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Mon, 24 Oct 2016
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Health & Wellness


The 'Swiss Agent': Long-forgotten research unearths new mystery about Lyme disease

A page from Willy Burgdorfer's archive shows elements of the research process he used to find infectious agents and study their properties. (English translation of the German: “Different Working Branches of Rocky Mountain Laboratories” )
The tick hunter was hopeful he had found the cause of the disabling illness, recently named Lyme disease, that was spreading anxiety through leafy communities east of New York City. At a government lab in Montana, Willy Burgdorfer typed a letter to a colleague, reporting that blood from Lyme patients showed "very strong reactions" on a test for an obscure, tick-borne bacterium. He called it the "Swiss Agent."

But further studies raised doubts about whether he had the right culprit, and 18 months later, in 1981, Burgdorfer instead pinned Lyme on another microbe. The Swiss Agent test results were forgotten.

Now STAT has obtained those documents, including some discovered in boxes of Burgdorfer's personal papers found in his garage after his death in 2014. The papers — including letters to collaborators, lab records, and blood test results — indicate that the Swiss Agent was infecting people in Connecticut and Long Island in the late 1970s.

And scientists who worked with Burgdorfer, and reviewed key portions of the documents at STAT's request, said the bacteria might still be sickening an unknown number of Americans today.

While the evidence is hardly conclusive, patients and doctors might be mistaking under-the-radar Swiss Agent infections for Lyme, the infectious disease specialists said. Or the bacteria could be co-infecting some Lyme patients, exacerbating symptoms and complicating their treatment — and even stoking a bitter debate about whether Lyme often becomes a persistent and serious illness.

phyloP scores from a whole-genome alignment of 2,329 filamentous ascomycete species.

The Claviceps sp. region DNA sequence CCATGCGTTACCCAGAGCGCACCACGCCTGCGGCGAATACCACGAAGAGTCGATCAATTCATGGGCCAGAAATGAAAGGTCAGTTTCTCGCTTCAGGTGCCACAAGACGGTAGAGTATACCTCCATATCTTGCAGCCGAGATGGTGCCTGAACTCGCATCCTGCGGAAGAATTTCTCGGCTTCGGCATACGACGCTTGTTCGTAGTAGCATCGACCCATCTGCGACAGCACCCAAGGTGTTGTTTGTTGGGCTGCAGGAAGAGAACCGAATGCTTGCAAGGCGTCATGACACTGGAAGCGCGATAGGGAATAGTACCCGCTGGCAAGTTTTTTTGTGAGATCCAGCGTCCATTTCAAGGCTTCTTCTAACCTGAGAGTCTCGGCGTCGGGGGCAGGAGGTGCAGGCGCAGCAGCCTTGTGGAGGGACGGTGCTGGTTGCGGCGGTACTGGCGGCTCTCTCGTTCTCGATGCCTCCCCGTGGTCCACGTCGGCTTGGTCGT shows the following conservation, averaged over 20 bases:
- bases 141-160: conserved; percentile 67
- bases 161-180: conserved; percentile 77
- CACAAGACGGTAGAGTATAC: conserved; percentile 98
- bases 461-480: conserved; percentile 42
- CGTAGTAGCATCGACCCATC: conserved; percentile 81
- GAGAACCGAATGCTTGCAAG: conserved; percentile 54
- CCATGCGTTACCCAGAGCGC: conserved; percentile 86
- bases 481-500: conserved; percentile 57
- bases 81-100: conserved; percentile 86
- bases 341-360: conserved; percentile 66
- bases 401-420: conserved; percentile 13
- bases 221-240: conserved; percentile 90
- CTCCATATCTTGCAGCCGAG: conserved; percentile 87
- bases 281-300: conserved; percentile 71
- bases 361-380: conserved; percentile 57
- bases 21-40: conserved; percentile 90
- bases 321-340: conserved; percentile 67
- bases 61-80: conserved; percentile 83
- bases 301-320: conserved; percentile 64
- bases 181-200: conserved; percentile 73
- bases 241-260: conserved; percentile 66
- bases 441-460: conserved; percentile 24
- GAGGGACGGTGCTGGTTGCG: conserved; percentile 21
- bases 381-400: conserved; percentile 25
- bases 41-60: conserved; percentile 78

Swiss Agent, now called Rickettsia helvetica, is likely not a major health risk in the United States, in part because such bacteria typically respond to antibiotics. Still, several of Burgdorfer's former colleagues called for infectious disease researchers to mount a search for the bacterium.

Comment: More information on Lyme disease:

Autism and Lyme Disease are Connected, Lyme-Induced Autism Study Finds
Lyme Disease - Why Lyme is the Mystery Disease
Doctors to reassess antibiotics for 'chronic Lyme' disease


Systematic review finds antidepressants double the risk for suicidality and violence in healthy volunteers

© iStock
The Nordic Cochrane Center conducted a systematic review of existing research trials on antidepressants and found that the drugs doubled the risk of feelings associated with violence and suicidality in healthy study volunteers.

"Antidepressants double the occurrence of events in adult healthy volunteers that can lead to suicide and violence," the authors write. "We consider it likely that antidepressants increase suicides at all ages."

The connection between antidepressants and violence and suicidality has been a subject of a great deal of debate in the research literature. Previous studies suggest that antidepressants can cause an extreme state called "akathisia," characterized by feelings of extreme agitation, restlessness, and thoughts of violence and suicidality. It is generally accepted that there is an increased risk for suicidality for children, teens, and young adults when taking antidepressants and in 2007 the US Food and Drug Administration (FDA) added a black box warning for teenagers.

Similarly, last year, researchers in Sweden published a study finding that individuals were more likely to commit a violent crime when taking an antidepressant compared to when they were not. These results and others have often been criticized or dismissed by those who point out that anxiety and suicidality are often symptoms associated with the conditions being treated. To explore this explanation, this study attempts to disentangle the symptoms from side-effects by looking only at the drug effects on healthy study volunteers who showed no signs of 'mental disorder' prior to drug exposure.

Comment: This is only the tip of the iceberg. To get a better idea, listen to our radio show: Big Pharma Karma - Magic bullets and the astonishing rise of mental illness

Bacon n Eggs

Protein sources and why variety matters

Sometimes the simple story is good enough. I'd venture to say that simple is usually good enough, particularly when it comes to health. A good diet? Eat lots of plants and animals, don't eat so many carbs, and stop being scared of natural fat. Training? Lift heavy things, move around a lot at a slow pace (constantly, if you can swing it), go really fast once in awhile, and enjoy what you do. Lifestyle in general? Get some sun, be with your tribe, get into nature as often as possible, inject meaning, laugh, love, and live. There—that gets you most of the way. Simple, right?

Another common piece of advice is "eat protein." And yeah, that's true. We need protein to survive. It's probably the most essential nutrient in existence because we can't make it ourselves. But sometimes digging a little deeper pays off.